Earlier this year, the U.S. Supreme Court denied an appeal brought by Bank of America, Citigroup and JPMorgan Chase to dismiss claims that they were involved in a conspiracy by the world’s largest banks to rig the London Interbank Offered Rate (Libor). Libor is an interest-rate benchmark used to value more than $300 trillion of securities worldwide.
The appeal asked the court to review whether investors had adequately claimed they were harmed by the alleged effort to drive Libor down. The Supreme Court’s decision keeps the banks on the hook for potentially billions of dollars in damages should the pending Libor suits succeed.
HSBC, Credit Suisse, Deutsche Bank and UBS are among the other banks that litigation has been filed in regard to Libor rigging. Barclays has agreed to pay $120 million to settle claims against it.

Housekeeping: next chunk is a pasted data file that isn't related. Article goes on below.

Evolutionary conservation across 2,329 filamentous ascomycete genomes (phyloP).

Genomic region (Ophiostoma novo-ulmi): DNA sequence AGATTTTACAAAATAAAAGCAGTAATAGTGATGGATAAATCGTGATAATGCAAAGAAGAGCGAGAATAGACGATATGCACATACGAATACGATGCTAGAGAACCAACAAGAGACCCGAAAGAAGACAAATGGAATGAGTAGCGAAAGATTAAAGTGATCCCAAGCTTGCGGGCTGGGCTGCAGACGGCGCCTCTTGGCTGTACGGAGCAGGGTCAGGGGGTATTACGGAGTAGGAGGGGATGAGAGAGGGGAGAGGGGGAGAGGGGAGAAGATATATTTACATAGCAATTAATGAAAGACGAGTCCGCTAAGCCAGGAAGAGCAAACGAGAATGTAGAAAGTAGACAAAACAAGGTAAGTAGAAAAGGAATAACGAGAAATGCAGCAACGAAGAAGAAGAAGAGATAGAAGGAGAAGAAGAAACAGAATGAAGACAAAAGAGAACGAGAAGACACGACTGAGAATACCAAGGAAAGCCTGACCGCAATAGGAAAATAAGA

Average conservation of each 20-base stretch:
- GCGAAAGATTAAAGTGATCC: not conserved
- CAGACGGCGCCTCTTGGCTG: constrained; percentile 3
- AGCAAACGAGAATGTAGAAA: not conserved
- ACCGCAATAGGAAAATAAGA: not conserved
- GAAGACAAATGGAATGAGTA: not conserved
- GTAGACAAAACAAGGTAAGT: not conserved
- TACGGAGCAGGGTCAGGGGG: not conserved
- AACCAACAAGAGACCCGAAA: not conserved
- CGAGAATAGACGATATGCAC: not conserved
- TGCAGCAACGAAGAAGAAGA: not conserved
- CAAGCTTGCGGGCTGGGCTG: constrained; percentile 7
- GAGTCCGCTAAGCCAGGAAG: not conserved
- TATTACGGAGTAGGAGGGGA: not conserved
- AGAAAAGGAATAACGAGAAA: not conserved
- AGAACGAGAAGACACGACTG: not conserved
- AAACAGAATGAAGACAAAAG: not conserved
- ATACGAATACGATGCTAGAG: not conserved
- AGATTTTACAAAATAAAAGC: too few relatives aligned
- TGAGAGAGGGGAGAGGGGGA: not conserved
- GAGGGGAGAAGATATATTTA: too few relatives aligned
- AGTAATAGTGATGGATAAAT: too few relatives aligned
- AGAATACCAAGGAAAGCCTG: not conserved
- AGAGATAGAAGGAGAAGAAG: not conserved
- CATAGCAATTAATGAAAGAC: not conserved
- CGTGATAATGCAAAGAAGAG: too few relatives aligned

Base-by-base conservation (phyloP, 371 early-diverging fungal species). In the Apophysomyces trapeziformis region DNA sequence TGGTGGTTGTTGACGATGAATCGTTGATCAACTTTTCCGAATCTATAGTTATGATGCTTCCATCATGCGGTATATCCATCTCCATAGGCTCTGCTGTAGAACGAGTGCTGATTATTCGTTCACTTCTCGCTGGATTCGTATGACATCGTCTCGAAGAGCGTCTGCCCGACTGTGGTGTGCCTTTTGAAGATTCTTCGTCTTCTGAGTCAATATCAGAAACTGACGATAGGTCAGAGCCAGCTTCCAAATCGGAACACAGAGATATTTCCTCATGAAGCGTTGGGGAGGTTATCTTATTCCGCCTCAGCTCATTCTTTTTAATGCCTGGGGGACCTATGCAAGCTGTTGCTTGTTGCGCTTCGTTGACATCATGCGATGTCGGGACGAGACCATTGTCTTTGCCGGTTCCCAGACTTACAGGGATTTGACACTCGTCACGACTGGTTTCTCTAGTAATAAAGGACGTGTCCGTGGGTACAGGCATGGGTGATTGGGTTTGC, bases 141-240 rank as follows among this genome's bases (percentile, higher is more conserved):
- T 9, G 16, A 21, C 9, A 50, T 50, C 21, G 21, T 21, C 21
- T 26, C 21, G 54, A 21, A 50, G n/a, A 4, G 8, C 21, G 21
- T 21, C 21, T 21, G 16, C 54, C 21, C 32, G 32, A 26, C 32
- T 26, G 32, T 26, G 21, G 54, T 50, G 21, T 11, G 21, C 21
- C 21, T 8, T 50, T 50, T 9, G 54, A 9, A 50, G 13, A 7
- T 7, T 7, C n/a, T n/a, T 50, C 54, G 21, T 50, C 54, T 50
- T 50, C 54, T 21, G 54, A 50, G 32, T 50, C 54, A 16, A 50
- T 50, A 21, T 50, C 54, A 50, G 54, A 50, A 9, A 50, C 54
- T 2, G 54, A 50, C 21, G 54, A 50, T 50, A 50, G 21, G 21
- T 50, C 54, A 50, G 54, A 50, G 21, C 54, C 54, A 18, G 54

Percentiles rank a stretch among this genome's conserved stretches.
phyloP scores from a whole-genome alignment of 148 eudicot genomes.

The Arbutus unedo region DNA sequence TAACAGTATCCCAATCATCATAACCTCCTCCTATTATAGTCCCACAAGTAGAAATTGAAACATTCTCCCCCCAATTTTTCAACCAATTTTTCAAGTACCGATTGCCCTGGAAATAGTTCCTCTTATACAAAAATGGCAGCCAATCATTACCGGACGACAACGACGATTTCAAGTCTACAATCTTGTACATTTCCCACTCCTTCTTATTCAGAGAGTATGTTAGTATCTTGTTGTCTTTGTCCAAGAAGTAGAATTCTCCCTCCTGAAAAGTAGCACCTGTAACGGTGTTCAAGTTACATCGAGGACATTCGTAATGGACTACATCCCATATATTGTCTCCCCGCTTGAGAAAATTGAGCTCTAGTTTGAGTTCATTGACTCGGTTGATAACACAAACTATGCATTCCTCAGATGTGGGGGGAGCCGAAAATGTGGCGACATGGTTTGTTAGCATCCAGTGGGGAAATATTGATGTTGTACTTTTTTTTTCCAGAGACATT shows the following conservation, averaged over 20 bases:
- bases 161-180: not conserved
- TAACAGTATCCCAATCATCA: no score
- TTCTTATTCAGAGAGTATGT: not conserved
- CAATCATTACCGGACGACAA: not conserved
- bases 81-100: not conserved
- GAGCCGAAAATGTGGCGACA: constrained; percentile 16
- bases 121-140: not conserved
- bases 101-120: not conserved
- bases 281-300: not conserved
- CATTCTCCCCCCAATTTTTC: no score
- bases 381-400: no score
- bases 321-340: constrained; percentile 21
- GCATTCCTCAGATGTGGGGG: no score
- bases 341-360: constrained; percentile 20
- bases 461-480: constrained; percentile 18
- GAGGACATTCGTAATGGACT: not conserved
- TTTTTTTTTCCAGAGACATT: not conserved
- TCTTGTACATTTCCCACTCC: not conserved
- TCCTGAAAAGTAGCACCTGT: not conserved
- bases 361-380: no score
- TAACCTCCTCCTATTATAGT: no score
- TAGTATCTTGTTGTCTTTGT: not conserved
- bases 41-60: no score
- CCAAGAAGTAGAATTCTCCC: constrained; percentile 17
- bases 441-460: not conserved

Damaged investors who urged the court to not hear the appeal argued they were “price-fixing victims bringing a classic price-fixing claim.” Their major claim was that the banks’ alleged collusion caused them to either receive a lower value or pay more for transactions involving Libor-linked securities.
As Libor litigation plays out, it will be interesting to see how other antitrust settlements involving rate-rigging like Euribor or ISDAfix influence any potential Libor settlements.